I frequently compare our 14 year old black lab to my father in law.

Now, on the surface that sounds like a real insult, and I can understand if you turn the page. But give me one more paragraph, if you would.

My beloved father in law, Nick, passed away two years ago. Now and then I wrote about him and his remarkable refugee story. Losing his country, his language, his culture, his life's work, his expected lifestyle, he quietly took delight in simple things... freedom, children, grandchildren, flowers, sunshine, clean water. In fact, his later life with us was a lesson in appreciation of what is truly important and what legacy really means. He was 94 when he died, having mowed the lawn and made a trip to the hardware store, adjusted some furniture and prepared his television as a gift to our son.

And so how does that compare to Princess, the aging black lab whose hip joints are frozen with arthritis?

Well, she's 98 in people years. Her muzzle is white. Her eyes are milky. She doesn't know which side of the door to go in and we have to lift her hind quarters up and down the stairs. She takes a long, long time to walk around the block and she sniffs, sniffs, sniffs... it's like reading the newspaper for her.

So far, the comparisons are strong. Dad slowed down but he didn't stop. He read the newspaper cover to cover. He still looked up words in the dictionary, wanting to truly understand the headlines. He puzzled over why someone would 'jog.' (it's a difficult concept for a lifelong farmer to absorb...)

Our beloved pooch has terrible posture these days... her hind legs splay out to support her in an odd triangle so she doesn't fall over. Her hind legs don't tuck in any more. But, like Dad, she sits at the window and watches the comings and goings in our neighbourhood. She limps up to wee Mason, our 2 year old neighbour, who calls her name.

She sprawls on the cool hardwood floor in my office, taking up most of the available floor space in her desire to be 'near.' She doesn't get up to greet people much any more. She has lost her barking voice. In fact, she doesn't have a voice at all.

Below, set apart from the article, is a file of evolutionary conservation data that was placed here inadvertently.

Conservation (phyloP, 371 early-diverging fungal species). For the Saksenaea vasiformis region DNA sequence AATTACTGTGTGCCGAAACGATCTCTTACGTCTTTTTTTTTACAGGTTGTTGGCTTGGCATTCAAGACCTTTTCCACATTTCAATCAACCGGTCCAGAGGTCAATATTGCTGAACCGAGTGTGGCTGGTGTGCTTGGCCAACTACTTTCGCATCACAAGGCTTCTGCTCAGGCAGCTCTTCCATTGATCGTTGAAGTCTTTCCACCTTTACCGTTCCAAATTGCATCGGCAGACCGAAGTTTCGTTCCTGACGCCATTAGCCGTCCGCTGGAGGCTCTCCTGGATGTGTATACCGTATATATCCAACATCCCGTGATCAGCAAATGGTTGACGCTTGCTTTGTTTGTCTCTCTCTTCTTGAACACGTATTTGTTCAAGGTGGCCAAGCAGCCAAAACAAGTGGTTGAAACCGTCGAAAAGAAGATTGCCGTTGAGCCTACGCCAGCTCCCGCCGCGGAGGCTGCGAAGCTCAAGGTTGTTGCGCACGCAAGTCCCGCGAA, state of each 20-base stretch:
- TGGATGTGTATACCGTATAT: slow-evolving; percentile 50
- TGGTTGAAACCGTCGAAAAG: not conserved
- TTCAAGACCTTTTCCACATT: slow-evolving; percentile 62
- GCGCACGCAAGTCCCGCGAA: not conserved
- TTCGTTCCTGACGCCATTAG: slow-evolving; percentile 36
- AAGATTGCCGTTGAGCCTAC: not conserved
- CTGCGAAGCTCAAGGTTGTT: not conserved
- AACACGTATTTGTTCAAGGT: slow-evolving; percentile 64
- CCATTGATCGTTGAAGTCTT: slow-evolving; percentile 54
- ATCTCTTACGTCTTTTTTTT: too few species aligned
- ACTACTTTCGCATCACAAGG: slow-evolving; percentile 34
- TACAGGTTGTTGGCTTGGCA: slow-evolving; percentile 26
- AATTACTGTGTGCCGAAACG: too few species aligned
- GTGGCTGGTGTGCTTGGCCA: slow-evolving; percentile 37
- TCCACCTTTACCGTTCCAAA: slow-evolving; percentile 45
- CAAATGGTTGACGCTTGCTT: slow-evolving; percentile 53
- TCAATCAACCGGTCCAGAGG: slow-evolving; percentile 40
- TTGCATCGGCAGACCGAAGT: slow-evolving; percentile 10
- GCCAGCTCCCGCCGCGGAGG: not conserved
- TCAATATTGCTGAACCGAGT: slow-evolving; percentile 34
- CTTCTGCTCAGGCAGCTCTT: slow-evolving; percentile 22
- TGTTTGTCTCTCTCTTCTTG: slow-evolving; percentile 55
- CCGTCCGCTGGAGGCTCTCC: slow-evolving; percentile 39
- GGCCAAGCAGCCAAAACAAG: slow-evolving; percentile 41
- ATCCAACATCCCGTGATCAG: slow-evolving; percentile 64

Our wonderful Jennifer Minister, Canine Comforts, comes every other week to give our pooch a massage, to loosen her joints, to increase her mobility and reduce her pain. I tuck a painkiller inside a dollop of peanut butter and drop a bit of oil on her kibble for her scalp.

See what I mean? There's lots to compare.

But here's the big thing... she's still wagging her tail. She's still nuzzling up for a scratch behind the ears. She's still able to hear kibble dropping in her bowl. She falls sometimes while she's trying to stand to eat but her mind is willing. Food is the driving force for a lab and if I thought it wouldn't destroy her digestive system, I'd cook her up a big piece of beef, just to see the joy in her eyes.

It's the willingness to embrace life at her level that I most admire in this wonderful companion of ours. Our old neighbourhood enjoyed the presence of Dad, the quietly handsome, kindly, steady gardener who maintained our 'piece of Canada' like a badge of honour. Our old neighbourhood missed Dad horribly when he left, as do we.

Our new neighbourhood has gotten to know Princess. They comment on her tenacity, they see how difficult it is for her to get around, they admire her ability to sniff, above all else.

And so... the wonder of it all is the determination to continue, at whatever level we can. To take joy in small things, to embrace diminishing life, to leave a legacy.

Just thought I'd share that with you!

Comments (2)

This comment was minimized by the moderator on the site
This comment was minimized by the moderator on the site
There are no comments posted here yet

Leave your comments

  1. Posting comment as a guest. Sign up or login to your account.
Attachments (0 / 3)
Share Your Location